Mar 7, 2014
Richard Nixon’s Rosebud: Defrocked President Went Wild for Horses
Posted on Dec 14, 2011
Steinbrenner was somehow embroiled in the Watergate scandal, so seeing them together wasn’t really a surprise. Did the Boss realize that they wouldn’t get a bye, if I may call in a football term, as he entered his kingdom with America’s most reviled figure? Did he care? In any case, on they went as the chant grew to a crescendo, moving toward their seats and taking them. The president managed a wave in spite of 80,000 people yelling that he sucked, and then someone hit a single, I think, and another Yankee rally was under way.
By the time I learned of Nixon’s involvement in wild horse preservation, this kind of behavior on my part—public shouting en masse—had long since fallen away. At some point, I realized that Nixon was a truly tormented man, one who hated rock ’n’ roll and asked radio stations not to play it but happily shook hands with Elvis when he came a knockin’ at the White House gates, a man who spied on fellow citizens making use of the First Amendment when they criticized him, while at the same time defending the one animal that most represents freedom (for the sake of argument, I’m laying down a hierarchy here, with all due respect to brother eagle). And it wasn’t just that he signed the bill and then quoted Thoreau, which would have been more than enough; as I document in my book, he actually went further, much further, and this is the rest of what Nixon said when he signed the Wild Free-Roaming Horses and Burros Act in 1971: “In the past 70 years, civilization and economics have brought the wild horse to 99 percent extinction. They are a living link with the conquistadors, through the heroic times of the western Indians and pioneers to our own day. … More than that, they merit protection as a matter of ecological right—as anyone knows who has stood awed at the indomitable spirit and sheer energy of a mustang running free.”
Often it’s actors who have the greatest insight into motivation and the true essence of a particular character. The more I thought about the paradox of Nixon, about his own private wars and how they became public, as they always do,in his case, playing out on the world’s stage, the more I wanted to understand him. So I turned to my friend Wendie Malick, a wonderful actress who has spoken so eloquently on behalf of wild horses and other animals on many occasions over the years. What was it in Nixon, I asked, that brought about his defense of wild horses? Clearly there was much more to the story than the sweaty, paranoid guy who hated Eastern elites and didn’t look good on television. “I think he identified with them,” Wendie said. “They weren’t being treated well. They were being rounded up and trapped, sent to the slaughterhouse.” Cast aside, in other words. Not appreciated. And then forgotten. As Nixon himself said in 1952, during his famous Checkers speech, “You won’t have Richard Nixon to kick around anymore.” But actually we do, because that’s what happens whenever anyone mentions his name, and that’s what’s still going on with wild horses.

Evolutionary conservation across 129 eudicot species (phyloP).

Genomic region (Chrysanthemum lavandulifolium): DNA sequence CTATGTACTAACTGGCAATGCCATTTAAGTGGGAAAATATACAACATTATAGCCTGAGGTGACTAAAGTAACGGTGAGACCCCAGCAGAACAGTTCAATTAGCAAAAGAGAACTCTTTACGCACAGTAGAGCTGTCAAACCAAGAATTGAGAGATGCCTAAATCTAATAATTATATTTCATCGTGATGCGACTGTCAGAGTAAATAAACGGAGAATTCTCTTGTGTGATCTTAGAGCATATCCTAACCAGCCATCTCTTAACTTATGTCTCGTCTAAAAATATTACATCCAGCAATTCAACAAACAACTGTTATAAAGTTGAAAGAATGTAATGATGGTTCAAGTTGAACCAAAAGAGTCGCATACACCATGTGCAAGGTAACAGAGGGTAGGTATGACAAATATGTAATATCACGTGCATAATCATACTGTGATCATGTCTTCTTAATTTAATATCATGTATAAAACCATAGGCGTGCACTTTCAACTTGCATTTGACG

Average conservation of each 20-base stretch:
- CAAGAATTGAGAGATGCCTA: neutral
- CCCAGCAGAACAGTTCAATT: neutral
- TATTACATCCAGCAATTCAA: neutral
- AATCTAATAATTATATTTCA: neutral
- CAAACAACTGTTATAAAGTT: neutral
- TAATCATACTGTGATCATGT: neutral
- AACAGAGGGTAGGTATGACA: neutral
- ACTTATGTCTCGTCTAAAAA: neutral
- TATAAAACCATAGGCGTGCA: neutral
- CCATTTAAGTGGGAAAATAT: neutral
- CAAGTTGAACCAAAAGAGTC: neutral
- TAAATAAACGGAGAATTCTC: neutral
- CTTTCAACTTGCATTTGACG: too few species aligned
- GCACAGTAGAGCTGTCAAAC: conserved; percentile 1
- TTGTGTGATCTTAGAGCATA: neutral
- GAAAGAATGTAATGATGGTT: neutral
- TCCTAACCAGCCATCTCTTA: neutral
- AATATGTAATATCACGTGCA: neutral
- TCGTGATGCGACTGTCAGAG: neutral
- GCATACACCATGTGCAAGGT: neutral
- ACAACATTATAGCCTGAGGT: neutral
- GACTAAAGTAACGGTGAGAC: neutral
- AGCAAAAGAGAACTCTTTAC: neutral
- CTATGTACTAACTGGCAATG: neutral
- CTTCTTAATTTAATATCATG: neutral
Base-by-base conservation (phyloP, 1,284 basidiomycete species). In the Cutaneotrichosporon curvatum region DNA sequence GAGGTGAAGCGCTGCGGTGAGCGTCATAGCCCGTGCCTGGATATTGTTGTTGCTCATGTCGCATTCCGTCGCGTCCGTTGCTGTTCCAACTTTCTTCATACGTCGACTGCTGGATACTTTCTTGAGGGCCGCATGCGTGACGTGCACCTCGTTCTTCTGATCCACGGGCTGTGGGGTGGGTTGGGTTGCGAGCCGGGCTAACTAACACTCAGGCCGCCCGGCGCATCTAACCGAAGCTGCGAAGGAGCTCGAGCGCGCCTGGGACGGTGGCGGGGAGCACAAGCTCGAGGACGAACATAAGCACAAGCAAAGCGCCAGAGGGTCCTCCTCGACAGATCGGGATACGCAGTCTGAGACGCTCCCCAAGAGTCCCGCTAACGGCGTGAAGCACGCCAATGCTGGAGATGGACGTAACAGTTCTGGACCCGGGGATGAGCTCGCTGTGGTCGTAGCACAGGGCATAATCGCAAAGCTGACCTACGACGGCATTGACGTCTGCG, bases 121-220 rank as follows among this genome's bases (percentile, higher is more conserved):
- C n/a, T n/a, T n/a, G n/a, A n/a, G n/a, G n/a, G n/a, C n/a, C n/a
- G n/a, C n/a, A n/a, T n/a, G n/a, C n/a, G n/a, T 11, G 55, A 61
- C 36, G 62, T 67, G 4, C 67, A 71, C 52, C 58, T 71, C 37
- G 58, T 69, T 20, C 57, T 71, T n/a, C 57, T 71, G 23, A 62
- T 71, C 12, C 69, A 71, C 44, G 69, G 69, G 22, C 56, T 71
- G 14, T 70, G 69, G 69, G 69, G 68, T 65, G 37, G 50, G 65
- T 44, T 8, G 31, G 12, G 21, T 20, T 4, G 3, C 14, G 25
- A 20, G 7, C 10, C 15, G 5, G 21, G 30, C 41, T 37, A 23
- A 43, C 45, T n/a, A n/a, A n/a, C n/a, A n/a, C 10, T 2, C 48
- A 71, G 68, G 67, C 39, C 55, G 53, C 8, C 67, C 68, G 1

Which brings me to Richard Nixon’s secret. It has to do with his earliest childhood memories, and as it happens, one of them—to my surprise, and then, ultimately not—is all about a running horse. As the anniversary of the 1971 act drew closer, I found myself again pondering the man whose signature made it official. Armed with Wendie’s insight, I began poring over the Internet for more information about this misunderstood president, hoping to find the thing that led him to identify with wild horses. Why did he feel kicked around? It’s one thing to lose an election and endure an endless media hazing. And who among us could recover from being told by 80,000 people that you suck? Yet his torment seemed so profound, so ancient, that I suspected those experiences must have opened up some unresolved wound. As it turned out, that’s exactly what happened.
Next item: A Huntsman Moment?
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